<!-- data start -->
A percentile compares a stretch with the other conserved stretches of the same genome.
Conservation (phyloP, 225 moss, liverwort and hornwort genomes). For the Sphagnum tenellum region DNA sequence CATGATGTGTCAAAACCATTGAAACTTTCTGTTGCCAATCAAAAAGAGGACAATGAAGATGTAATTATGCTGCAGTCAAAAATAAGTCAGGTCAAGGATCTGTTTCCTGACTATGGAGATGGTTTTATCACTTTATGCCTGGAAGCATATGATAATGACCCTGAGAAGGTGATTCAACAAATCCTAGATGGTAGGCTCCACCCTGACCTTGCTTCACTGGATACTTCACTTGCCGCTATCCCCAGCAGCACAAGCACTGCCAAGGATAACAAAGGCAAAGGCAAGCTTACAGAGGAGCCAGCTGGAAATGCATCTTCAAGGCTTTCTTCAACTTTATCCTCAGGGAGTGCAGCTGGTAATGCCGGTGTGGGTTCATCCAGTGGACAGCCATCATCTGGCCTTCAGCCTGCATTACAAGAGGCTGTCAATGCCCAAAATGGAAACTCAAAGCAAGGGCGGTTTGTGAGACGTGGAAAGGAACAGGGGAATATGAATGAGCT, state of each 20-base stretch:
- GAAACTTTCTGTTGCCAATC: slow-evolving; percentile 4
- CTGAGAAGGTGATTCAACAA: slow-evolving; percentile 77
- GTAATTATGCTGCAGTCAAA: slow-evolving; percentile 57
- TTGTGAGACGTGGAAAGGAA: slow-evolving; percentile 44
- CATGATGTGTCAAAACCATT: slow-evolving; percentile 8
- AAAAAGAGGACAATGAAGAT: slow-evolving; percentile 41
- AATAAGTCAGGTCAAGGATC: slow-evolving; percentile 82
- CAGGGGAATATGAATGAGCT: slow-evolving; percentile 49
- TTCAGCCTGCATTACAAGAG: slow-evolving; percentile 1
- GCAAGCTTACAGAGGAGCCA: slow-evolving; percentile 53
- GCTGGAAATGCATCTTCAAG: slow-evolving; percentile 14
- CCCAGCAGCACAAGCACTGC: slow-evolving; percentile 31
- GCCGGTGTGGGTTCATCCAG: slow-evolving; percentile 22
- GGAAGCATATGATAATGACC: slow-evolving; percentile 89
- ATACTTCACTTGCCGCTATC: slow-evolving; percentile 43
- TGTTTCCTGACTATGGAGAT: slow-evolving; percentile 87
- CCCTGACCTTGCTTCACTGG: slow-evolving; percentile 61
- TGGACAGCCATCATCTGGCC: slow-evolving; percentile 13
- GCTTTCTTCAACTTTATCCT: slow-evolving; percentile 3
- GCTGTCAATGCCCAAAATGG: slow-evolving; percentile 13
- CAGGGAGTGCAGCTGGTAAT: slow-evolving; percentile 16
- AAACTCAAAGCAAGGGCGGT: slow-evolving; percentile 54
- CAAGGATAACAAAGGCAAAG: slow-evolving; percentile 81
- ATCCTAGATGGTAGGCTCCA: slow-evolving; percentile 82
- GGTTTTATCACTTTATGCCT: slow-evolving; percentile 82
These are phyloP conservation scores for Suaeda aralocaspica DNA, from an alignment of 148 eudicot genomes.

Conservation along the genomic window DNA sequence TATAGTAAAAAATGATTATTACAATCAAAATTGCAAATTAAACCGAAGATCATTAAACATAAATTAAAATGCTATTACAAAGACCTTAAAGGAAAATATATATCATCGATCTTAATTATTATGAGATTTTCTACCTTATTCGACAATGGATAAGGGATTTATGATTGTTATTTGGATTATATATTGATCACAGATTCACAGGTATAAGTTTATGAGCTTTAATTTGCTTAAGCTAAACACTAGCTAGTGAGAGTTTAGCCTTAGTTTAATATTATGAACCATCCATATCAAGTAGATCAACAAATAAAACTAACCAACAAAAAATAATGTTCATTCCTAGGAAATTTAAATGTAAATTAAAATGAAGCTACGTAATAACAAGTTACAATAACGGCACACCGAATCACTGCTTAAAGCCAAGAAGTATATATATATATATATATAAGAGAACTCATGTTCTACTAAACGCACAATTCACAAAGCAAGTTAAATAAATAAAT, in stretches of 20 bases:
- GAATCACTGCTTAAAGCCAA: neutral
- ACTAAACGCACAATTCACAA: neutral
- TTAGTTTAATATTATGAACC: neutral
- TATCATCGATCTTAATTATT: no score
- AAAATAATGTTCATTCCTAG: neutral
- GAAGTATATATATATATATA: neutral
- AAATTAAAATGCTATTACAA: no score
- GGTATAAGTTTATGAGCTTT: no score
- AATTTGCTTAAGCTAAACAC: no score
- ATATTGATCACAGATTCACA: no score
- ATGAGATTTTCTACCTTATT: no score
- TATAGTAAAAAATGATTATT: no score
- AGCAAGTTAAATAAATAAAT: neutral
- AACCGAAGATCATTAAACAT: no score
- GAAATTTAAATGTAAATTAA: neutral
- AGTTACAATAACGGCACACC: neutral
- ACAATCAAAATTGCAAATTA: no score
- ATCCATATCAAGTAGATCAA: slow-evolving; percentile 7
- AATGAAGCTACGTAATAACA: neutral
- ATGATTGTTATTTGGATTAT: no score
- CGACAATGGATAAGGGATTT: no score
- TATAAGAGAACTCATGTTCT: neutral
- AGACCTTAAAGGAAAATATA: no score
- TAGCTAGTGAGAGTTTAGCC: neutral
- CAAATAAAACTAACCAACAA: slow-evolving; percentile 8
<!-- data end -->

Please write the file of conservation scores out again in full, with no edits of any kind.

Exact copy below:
A percentile compares a stretch with the other conserved stretches of the same genome.
Conservation (phyloP, 225 moss, liverwort and hornwort genomes). For the Sphagnum tenellum region DNA sequence CATGATGTGTCAAAACCATTGAAACTTTCTGTTGCCAATCAAAAAGAGGACAATGAAGATGTAATTATGCTGCAGTCAAAAATAAGTCAGGTCAAGGATCTGTTTCCTGACTATGGAGATGGTTTTATCACTTTATGCCTGGAAGCATATGATAATGACCCTGAGAAGGTGATTCAACAAATCCTAGATGGTAGGCTCCACCCTGACCTTGCTTCACTGGATACTTCACTTGCCGCTATCCCCAGCAGCACAAGCACTGCCAAGGATAACAAAGGCAAAGGCAAGCTTACAGAGGAGCCAGCTGGAAATGCATCTTCAAGGCTTTCTTCAACTTTATCCTCAGGGAGTGCAGCTGGTAATGCCGGTGTGGGTTCATCCAGTGGACAGCCATCATCTGGCCTTCAGCCTGCATTACAAGAGGCTGTCAATGCCCAAAATGGAAACTCAAAGCAAGGGCGGTTTGTGAGACGTGGAAAGGAACAGGGGAATATGAATGAGCT, state of each 20-base stretch:
- GAAACTTTCTGTTGCCAATC: slow-evolving; percentile 4
- CTGAGAAGGTGATTCAACAA: slow-evolving; percentile 77
- GTAATTATGCTGCAGTCAAA: slow-evolving; percentile 57
- TTGTGAGACGTGGAAAGGAA: slow-evolving; percentile 44
- CATGATGTGTCAAAACCATT: slow-evolving; percentile 8
- AAAAAGAGGACAATGAAGAT: slow-evolving; percentile 41
- AATAAGTCAGGTCAAGGATC: slow-evolving; percentile 82
- CAGGGGAATATGAATGAGCT: slow-evolving; percentile 49
- TTCAGCCTGCATTACAAGAG: slow-evolving; percentile 1
- GCAAGCTTACAGAGGAGCCA: slow-evolving; percentile 53
- GCTGGAAATGCATCTTCAAG: slow-evolving; percentile 14
- CCCAGCAGCACAAGCACTGC: slow-evolving; percentile 31
- GCCGGTGTGGGTTCATCCAG: slow-evolving; percentile 22
- GGAAGCATATGATAATGACC: slow-evolving; percentile 89
- ATACTTCACTTGCCGCTATC: slow-evolving; percentile 43
- TGTTTCCTGACTATGGAGAT: slow-evolving; percentile 87
- CCCTGACCTTGCTTCACTGG: slow-evolving; percentile 61
- TGGACAGCCATCATCTGGCC: slow-evolving; percentile 13
- GCTTTCTTCAACTTTATCCT: slow-evolving; percentile 3
- GCTGTCAATGCCCAAAATGG: slow-evolving; percentile 13
- CAGGGAGTGCAGCTGGTAAT: slow-evolving; percentile 16
- AAACTCAAAGCAAGGGCGGT: slow-evolving; percentile 54
- CAAGGATAACAAAGGCAAAG: slow-evolving; percentile 81
- ATCCTAGATGGTAGGCTCCA: slow-evolving; percentile 82
- GGTTTTATCACTTTATGCCT: slow-evolving; percentile 82
These are phyloP conservation scores for Suaeda aralocaspica DNA, from an alignment of 148 eudicot genomes.

Conservation along the genomic window DNA sequence TATAGTAAAAAATGATTATTACAATCAAAATTGCAAATTAAACCGAAGATCATTAAACATAAATTAAAATGCTATTACAAAGACCTTAAAGGAAAATATATATCATCGATCTTAATTATTATGAGATTTTCTACCTTATTCGACAATGGATAAGGGATTTATGATTGTTATTTGGATTATATATTGATCACAGATTCACAGGTATAAGTTTATGAGCTTTAATTTGCTTAAGCTAAACACTAGCTAGTGAGAGTTTAGCCTTAGTTTAATATTATGAACCATCCATATCAAGTAGATCAACAAATAAAACTAACCAACAAAAAATAATGTTCATTCCTAGGAAATTTAAATGTAAATTAAAATGAAGCTACGTAATAACAAGTTACAATAACGGCACACCGAATCACTGCTTAAAGCCAAGAAGTATATATATATATATATATAAGAGAACTCATGTTCTACTAAACGCACAATTCACAAAGCAAGTTAAATAAATAAAT, in stretches of 20 bases:
- GAATCACTGCTTAAAGCCAA: neutral
- ACTAAACGCACAATTCACAA: neutral
- TTAGTTTAATATTATGAACC: neutral
- TATCATCGATCTTAATTATT: no score
- AAAATAATGTTCATTCCTAG: neutral
- GAAGTATATATATATATATA: neutral
- AAATTAAAATGCTATTACAA: no score
- GGTATAAGTTTATGAGCTTT: no score
- AATTTGCTTAAGCTAAACAC: no score
- ATATTGATCACAGATTCACA: no score
- ATGAGATTTTCTACCTTATT: no score
- TATAGTAAAAAATGATTATT: no score
- AGCAAGTTAAATAAATAAAT: neutral
- AACCGAAGATCATTAAACAT: no score
- GAAATTTAAATGTAAATTAA: neutral
- AGTTACAATAACGGCACACC: neutral
- ACAATCAAAATTGCAAATTA: no score
- ATCCATATCAAGTAGATCAA: slow-evolving; percentile 7
- AATGAAGCTACGTAATAACA: neutral
- ATGATTGTTATTTGGATTAT: no score
- CGACAATGGATAAGGGATTT: no score
- TATAAGAGAACTCATGTTCT: neutral
- AGACCTTAAAGGAAAATATA: no score
- TAGCTAGTGAGAGTTTAGCC: neutral
- CAAATAAAACTAACCAACAA: slow-evolving; percentile 8